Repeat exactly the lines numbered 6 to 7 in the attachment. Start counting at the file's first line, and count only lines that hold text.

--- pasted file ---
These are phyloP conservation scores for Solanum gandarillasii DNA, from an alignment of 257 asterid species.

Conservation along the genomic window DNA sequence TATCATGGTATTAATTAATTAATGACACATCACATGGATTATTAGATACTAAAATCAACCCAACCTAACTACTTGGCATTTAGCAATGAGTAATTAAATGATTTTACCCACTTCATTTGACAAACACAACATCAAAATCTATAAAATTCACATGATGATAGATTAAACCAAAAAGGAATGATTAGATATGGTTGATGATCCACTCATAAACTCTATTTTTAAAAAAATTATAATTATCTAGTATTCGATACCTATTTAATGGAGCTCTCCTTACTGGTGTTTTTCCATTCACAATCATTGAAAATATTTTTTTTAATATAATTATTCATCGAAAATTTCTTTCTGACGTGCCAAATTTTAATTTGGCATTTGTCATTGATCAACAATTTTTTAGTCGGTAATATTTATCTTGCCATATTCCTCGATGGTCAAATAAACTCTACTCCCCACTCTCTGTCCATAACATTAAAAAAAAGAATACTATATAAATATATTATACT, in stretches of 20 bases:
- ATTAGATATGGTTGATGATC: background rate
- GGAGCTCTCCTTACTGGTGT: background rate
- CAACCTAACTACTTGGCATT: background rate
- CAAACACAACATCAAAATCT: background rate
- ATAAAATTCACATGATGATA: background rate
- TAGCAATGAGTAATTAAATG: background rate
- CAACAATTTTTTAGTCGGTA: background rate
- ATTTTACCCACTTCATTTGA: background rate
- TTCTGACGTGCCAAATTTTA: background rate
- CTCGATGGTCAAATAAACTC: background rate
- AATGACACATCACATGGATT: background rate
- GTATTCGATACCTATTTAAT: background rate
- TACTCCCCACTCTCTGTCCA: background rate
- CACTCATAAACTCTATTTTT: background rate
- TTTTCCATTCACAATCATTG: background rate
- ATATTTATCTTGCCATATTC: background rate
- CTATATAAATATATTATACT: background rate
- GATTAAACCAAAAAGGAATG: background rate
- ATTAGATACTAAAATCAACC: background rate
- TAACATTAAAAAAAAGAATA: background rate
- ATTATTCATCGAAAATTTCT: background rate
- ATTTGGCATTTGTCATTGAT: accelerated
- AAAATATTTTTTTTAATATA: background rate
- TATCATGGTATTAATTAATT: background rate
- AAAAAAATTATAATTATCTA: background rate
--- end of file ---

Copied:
- CAAACACAACATCAAAATCT: background rate
- ATAAAATTCACATGATGATA: background rate